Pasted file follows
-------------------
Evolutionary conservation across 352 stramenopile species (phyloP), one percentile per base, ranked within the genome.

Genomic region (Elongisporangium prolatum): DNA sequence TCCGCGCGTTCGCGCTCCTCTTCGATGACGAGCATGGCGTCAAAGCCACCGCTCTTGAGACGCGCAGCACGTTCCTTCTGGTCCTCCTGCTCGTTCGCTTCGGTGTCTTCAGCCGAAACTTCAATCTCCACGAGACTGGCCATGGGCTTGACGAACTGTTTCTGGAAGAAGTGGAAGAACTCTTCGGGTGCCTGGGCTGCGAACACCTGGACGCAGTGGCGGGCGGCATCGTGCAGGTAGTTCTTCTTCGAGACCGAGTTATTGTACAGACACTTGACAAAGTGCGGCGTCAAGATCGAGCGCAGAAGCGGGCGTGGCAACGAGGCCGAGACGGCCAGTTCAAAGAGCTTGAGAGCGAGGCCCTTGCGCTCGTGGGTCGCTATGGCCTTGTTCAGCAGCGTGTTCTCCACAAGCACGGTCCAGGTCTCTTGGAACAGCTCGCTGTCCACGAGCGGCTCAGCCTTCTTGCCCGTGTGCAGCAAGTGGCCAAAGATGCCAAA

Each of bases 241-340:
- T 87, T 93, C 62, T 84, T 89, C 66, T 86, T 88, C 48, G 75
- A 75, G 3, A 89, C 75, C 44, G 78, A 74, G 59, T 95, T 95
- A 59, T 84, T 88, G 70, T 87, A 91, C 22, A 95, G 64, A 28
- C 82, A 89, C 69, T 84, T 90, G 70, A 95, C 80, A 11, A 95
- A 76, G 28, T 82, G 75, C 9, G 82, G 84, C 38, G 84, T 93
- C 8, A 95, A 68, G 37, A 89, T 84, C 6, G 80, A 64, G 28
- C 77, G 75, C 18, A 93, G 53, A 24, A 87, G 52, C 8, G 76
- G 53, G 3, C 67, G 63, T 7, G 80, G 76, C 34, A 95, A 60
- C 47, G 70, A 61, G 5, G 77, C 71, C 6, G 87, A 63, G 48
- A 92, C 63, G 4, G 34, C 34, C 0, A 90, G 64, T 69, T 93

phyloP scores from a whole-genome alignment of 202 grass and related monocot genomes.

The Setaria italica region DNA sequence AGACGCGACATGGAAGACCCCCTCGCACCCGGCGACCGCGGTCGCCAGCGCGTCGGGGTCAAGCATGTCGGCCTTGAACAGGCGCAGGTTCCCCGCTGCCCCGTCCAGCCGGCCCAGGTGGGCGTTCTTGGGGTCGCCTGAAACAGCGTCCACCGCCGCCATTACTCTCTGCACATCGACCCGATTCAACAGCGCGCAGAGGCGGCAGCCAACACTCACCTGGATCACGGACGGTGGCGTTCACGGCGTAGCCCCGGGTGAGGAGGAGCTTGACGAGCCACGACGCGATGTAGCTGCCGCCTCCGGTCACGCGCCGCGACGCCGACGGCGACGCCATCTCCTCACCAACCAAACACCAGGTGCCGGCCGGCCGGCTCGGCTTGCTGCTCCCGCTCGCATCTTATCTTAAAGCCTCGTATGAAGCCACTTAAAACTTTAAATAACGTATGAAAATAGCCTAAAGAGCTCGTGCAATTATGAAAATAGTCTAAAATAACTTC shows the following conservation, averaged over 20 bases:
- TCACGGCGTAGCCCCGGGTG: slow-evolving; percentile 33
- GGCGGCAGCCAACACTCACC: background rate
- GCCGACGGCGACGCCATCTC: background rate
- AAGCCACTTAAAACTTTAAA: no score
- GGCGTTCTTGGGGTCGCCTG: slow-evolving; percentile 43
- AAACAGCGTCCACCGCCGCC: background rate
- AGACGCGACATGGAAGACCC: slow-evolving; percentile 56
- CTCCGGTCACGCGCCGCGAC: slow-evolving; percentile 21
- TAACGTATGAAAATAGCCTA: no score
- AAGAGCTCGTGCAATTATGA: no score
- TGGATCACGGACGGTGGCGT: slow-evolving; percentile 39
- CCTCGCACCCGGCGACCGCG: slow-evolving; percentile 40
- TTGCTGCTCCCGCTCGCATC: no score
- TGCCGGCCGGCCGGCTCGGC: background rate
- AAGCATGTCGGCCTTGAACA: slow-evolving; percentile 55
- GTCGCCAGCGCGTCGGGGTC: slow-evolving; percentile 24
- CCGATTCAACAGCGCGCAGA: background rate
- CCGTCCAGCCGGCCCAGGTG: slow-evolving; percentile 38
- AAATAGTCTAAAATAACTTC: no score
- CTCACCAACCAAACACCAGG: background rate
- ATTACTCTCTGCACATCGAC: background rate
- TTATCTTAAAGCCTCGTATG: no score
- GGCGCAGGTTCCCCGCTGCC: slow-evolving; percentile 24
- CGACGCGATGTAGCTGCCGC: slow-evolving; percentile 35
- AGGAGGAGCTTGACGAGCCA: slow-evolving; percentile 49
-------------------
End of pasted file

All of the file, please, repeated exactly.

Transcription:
Evolutionary conservation across 352 stramenopile species (phyloP), one percentile per base, ranked within the genome.

Genomic region (Elongisporangium prolatum): DNA sequence TCCGCGCGTTCGCGCTCCTCTTCGATGACGAGCATGGCGTCAAAGCCACCGCTCTTGAGACGCGCAGCACGTTCCTTCTGGTCCTCCTGCTCGTTCGCTTCGGTGTCTTCAGCCGAAACTTCAATCTCCACGAGACTGGCCATGGGCTTGACGAACTGTTTCTGGAAGAAGTGGAAGAACTCTTCGGGTGCCTGGGCTGCGAACACCTGGACGCAGTGGCGGGCGGCATCGTGCAGGTAGTTCTTCTTCGAGACCGAGTTATTGTACAGACACTTGACAAAGTGCGGCGTCAAGATCGAGCGCAGAAGCGGGCGTGGCAACGAGGCCGAGACGGCCAGTTCAAAGAGCTTGAGAGCGAGGCCCTTGCGCTCGTGGGTCGCTATGGCCTTGTTCAGCAGCGTGTTCTCCACAAGCACGGTCCAGGTCTCTTGGAACAGCTCGCTGTCCACGAGCGGCTCAGCCTTCTTGCCCGTGTGCAGCAAGTGGCCAAAGATGCCAAA

Each of bases 241-340:
- T 87, T 93, C 62, T 84, T 89, C 66, T 86, T 88, C 48, G 75
- A 75, G 3, A 89, C 75, C 44, G 78, A 74, G 59, T 95, T 95
- A 59, T 84, T 88, G 70, T 87, A 91, C 22, A 95, G 64, A 28
- C 82, A 89, C 69, T 84, T 90, G 70, A 95, C 80, A 11, A 95
- A 76, G 28, T 82, G 75, C 9, G 82, G 84, C 38, G 84, T 93
- C 8, A 95, A 68, G 37, A 89, T 84, C 6, G 80, A 64, G 28
- C 77, G 75, C 18, A 93, G 53, A 24, A 87, G 52, C 8, G 76
- G 53, G 3, C 67, G 63, T 7, G 80, G 76, C 34, A 95, A 60
- C 47, G 70, A 61, G 5, G 77, C 71, C 6, G 87, A 63, G 48
- A 92, C 63, G 4, G 34, C 34, C 0, A 90, G 64, T 69, T 93

phyloP scores from a whole-genome alignment of 202 grass and related monocot genomes.

The Setaria italica region DNA sequence AGACGCGACATGGAAGACCCCCTCGCACCCGGCGACCGCGGTCGCCAGCGCGTCGGGGTCAAGCATGTCGGCCTTGAACAGGCGCAGGTTCCCCGCTGCCCCGTCCAGCCGGCCCAGGTGGGCGTTCTTGGGGTCGCCTGAAACAGCGTCCACCGCCGCCATTACTCTCTGCACATCGACCCGATTCAACAGCGCGCAGAGGCGGCAGCCAACACTCACCTGGATCACGGACGGTGGCGTTCACGGCGTAGCCCCGGGTGAGGAGGAGCTTGACGAGCCACGACGCGATGTAGCTGCCGCCTCCGGTCACGCGCCGCGACGCCGACGGCGACGCCATCTCCTCACCAACCAAACACCAGGTGCCGGCCGGCCGGCTCGGCTTGCTGCTCCCGCTCGCATCTTATCTTAAAGCCTCGTATGAAGCCACTTAAAACTTTAAATAACGTATGAAAATAGCCTAAAGAGCTCGTGCAATTATGAAAATAGTCTAAAATAACTTC shows the following conservation, averaged over 20 bases:
- TCACGGCGTAGCCCCGGGTG: slow-evolving; percentile 33
- GGCGGCAGCCAACACTCACC: background rate
- GCCGACGGCGACGCCATCTC: background rate
- AAGCCACTTAAAACTTTAAA: no score
- GGCGTTCTTGGGGTCGCCTG: slow-evolving; percentile 43
- AAACAGCGTCCACCGCCGCC: background rate
- AGACGCGACATGGAAGACCC: slow-evolving; percentile 56
- CTCCGGTCACGCGCCGCGAC: slow-evolving; percentile 21
- TAACGTATGAAAATAGCCTA: no score
- AAGAGCTCGTGCAATTATGA: no score
- TGGATCACGGACGGTGGCGT: slow-evolving; percentile 39
- CCTCGCACCCGGCGACCGCG: slow-evolving; percentile 40
- TTGCTGCTCCCGCTCGCATC: no score
- TGCCGGCCGGCCGGCTCGGC: background rate
- AAGCATGTCGGCCTTGAACA: slow-evolving; percentile 55
- GTCGCCAGCGCGTCGGGGTC: slow-evolving; percentile 24
- CCGATTCAACAGCGCGCAGA: background rate
- CCGTCCAGCCGGCCCAGGTG: slow-evolving; percentile 38
- AAATAGTCTAAAATAACTTC: no score
- CTCACCAACCAAACACCAGG: background rate
- ATTACTCTCTGCACATCGAC: background rate
- TTATCTTAAAGCCTCGTATG: no score
- GGCGCAGGTTCCCCGCTGCC: slow-evolving; percentile 24
- CGACGCGATGTAGCTGCCGC: slow-evolving; percentile 35
- AGGAGGAGCTTGACGAGCCA: slow-evolving; percentile 49